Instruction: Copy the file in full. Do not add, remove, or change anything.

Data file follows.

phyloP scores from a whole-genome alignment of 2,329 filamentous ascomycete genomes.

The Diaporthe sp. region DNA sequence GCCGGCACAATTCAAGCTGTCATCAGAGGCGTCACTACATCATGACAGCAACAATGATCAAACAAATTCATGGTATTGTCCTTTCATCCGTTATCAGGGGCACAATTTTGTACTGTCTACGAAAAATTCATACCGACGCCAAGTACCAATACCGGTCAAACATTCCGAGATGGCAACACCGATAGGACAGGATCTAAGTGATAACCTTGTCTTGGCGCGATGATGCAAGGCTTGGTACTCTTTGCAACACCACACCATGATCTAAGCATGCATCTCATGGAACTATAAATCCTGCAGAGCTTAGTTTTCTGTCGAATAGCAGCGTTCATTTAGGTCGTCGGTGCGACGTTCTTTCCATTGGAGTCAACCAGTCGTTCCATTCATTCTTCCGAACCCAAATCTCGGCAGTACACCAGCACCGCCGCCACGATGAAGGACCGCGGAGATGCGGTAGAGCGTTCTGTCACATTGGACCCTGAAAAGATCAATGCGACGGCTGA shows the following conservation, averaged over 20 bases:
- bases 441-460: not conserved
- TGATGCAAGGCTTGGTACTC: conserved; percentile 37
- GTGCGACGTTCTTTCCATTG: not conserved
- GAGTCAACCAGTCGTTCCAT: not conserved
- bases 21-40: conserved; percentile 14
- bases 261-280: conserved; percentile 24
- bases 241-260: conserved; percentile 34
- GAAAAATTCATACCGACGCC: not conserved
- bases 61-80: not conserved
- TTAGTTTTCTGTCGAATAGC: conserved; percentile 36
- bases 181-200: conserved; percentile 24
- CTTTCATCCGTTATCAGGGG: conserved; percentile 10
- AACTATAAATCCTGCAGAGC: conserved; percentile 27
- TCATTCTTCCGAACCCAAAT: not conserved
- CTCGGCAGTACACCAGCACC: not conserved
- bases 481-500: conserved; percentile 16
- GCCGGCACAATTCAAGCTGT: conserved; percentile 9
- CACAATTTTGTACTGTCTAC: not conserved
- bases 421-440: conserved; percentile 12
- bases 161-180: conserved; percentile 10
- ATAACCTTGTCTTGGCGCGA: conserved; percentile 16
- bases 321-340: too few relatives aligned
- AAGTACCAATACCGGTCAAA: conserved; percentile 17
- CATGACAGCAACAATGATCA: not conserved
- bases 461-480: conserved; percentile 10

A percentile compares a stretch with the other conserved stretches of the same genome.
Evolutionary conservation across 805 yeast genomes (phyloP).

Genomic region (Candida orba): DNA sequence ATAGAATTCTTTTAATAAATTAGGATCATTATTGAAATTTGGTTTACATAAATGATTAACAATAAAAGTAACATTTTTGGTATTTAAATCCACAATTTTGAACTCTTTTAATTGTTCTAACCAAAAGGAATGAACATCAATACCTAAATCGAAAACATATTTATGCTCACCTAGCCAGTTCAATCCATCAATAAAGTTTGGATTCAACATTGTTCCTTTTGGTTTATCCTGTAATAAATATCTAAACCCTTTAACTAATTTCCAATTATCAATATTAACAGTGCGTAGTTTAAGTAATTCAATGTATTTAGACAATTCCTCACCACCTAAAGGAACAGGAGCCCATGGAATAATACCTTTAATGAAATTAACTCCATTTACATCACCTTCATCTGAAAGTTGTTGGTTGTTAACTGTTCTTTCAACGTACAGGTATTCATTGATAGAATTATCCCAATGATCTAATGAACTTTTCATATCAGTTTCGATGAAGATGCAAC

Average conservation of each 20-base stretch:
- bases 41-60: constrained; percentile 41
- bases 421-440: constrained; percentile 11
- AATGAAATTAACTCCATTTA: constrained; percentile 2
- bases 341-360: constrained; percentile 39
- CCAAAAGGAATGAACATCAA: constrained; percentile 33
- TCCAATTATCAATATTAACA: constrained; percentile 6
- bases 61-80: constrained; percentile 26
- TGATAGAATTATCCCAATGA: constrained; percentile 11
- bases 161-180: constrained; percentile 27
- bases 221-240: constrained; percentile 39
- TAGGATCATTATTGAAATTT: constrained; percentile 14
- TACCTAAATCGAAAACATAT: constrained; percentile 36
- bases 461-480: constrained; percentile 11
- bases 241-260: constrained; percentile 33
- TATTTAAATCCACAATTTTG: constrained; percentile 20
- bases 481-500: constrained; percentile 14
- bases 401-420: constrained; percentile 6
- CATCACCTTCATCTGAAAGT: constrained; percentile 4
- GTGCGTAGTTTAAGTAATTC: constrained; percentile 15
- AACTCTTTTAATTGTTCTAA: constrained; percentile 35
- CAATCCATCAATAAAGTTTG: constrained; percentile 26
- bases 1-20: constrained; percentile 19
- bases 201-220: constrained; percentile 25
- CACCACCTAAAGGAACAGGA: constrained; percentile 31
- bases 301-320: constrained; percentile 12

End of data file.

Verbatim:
phyloP scores from a whole-genome alignment of 2,329 filamentous ascomycete genomes.

The Diaporthe sp. region DNA sequence GCCGGCACAATTCAAGCTGTCATCAGAGGCGTCACTACATCATGACAGCAACAATGATCAAACAAATTCATGGTATTGTCCTTTCATCCGTTATCAGGGGCACAATTTTGTACTGTCTACGAAAAATTCATACCGACGCCAAGTACCAATACCGGTCAAACATTCCGAGATGGCAACACCGATAGGACAGGATCTAAGTGATAACCTTGTCTTGGCGCGATGATGCAAGGCTTGGTACTCTTTGCAACACCACACCATGATCTAAGCATGCATCTCATGGAACTATAAATCCTGCAGAGCTTAGTTTTCTGTCGAATAGCAGCGTTCATTTAGGTCGTCGGTGCGACGTTCTTTCCATTGGAGTCAACCAGTCGTTCCATTCATTCTTCCGAACCCAAATCTCGGCAGTACACCAGCACCGCCGCCACGATGAAGGACCGCGGAGATGCGGTAGAGCGTTCTGTCACATTGGACCCTGAAAAGATCAATGCGACGGCTGA shows the following conservation, averaged over 20 bases:
- bases 441-460: not conserved
- TGATGCAAGGCTTGGTACTC: conserved; percentile 37
- GTGCGACGTTCTTTCCATTG: not conserved
- GAGTCAACCAGTCGTTCCAT: not conserved
- bases 21-40: conserved; percentile 14
- bases 261-280: conserved; percentile 24
- bases 241-260: conserved; percentile 34
- GAAAAATTCATACCGACGCC: not conserved
- bases 61-80: not conserved
- TTAGTTTTCTGTCGAATAGC: conserved; percentile 36
- bases 181-200: conserved; percentile 24
- CTTTCATCCGTTATCAGGGG: conserved; percentile 10
- AACTATAAATCCTGCAGAGC: conserved; percentile 27
- TCATTCTTCCGAACCCAAAT: not conserved
- CTCGGCAGTACACCAGCACC: not conserved
- bases 481-500: conserved; percentile 16
- GCCGGCACAATTCAAGCTGT: conserved; percentile 9
- CACAATTTTGTACTGTCTAC: not conserved
- bases 421-440: conserved; percentile 12
- bases 161-180: conserved; percentile 10
- ATAACCTTGTCTTGGCGCGA: conserved; percentile 16
- bases 321-340: too few relatives aligned
- AAGTACCAATACCGGTCAAA: conserved; percentile 17
- CATGACAGCAACAATGATCA: not conserved
- bases 461-480: conserved; percentile 10

A percentile compares a stretch with the other conserved stretches of the same genome.
Evolutionary conservation across 805 yeast genomes (phyloP).

Genomic region (Candida orba): DNA sequence ATAGAATTCTTTTAATAAATTAGGATCATTATTGAAATTTGGTTTACATAAATGATTAACAATAAAAGTAACATTTTTGGTATTTAAATCCACAATTTTGAACTCTTTTAATTGTTCTAACCAAAAGGAATGAACATCAATACCTAAATCGAAAACATATTTATGCTCACCTAGCCAGTTCAATCCATCAATAAAGTTTGGATTCAACATTGTTCCTTTTGGTTTATCCTGTAATAAATATCTAAACCCTTTAACTAATTTCCAATTATCAATATTAACAGTGCGTAGTTTAAGTAATTCAATGTATTTAGACAATTCCTCACCACCTAAAGGAACAGGAGCCCATGGAATAATACCTTTAATGAAATTAACTCCATTTACATCACCTTCATCTGAAAGTTGTTGGTTGTTAACTGTTCTTTCAACGTACAGGTATTCATTGATAGAATTATCCCAATGATCTAATGAACTTTTCATATCAGTTTCGATGAAGATGCAAC

Average conservation of each 20-base stretch:
- bases 41-60: constrained; percentile 41
- bases 421-440: constrained; percentile 11
- AATGAAATTAACTCCATTTA: constrained; percentile 2
- bases 341-360: constrained; percentile 39
- CCAAAAGGAATGAACATCAA: constrained; percentile 33
- TCCAATTATCAATATTAACA: constrained; percentile 6
- bases 61-80: constrained; percentile 26
- TGATAGAATTATCCCAATGA: constrained; percentile 11
- bases 161-180: constrained; percentile 27
- bases 221-240: constrained; percentile 39
- TAGGATCATTATTGAAATTT: constrained; percentile 14
- TACCTAAATCGAAAACATAT: constrained; percentile 36
- bases 461-480: constrained; percentile 11
- bases 241-260: constrained; percentile 33
- TATTTAAATCCACAATTTTG: constrained; percentile 20
- bases 481-500: constrained; percentile 14
- bases 401-420: constrained; percentile 6
- CATCACCTTCATCTGAAAGT: constrained; percentile 4
- GTGCGTAGTTTAAGTAATTC: constrained; percentile 15
- AACTCTTTTAATTGTTCTAA: constrained; percentile 35
- CAATCCATCAATAAAGTTTG: constrained; percentile 26
- bases 1-20: constrained; percentile 19
- bases 201-220: constrained; percentile 25
- CACCACCTAAAGGAACAGGA: constrained; percentile 31
- bases 301-320: constrained; percentile 12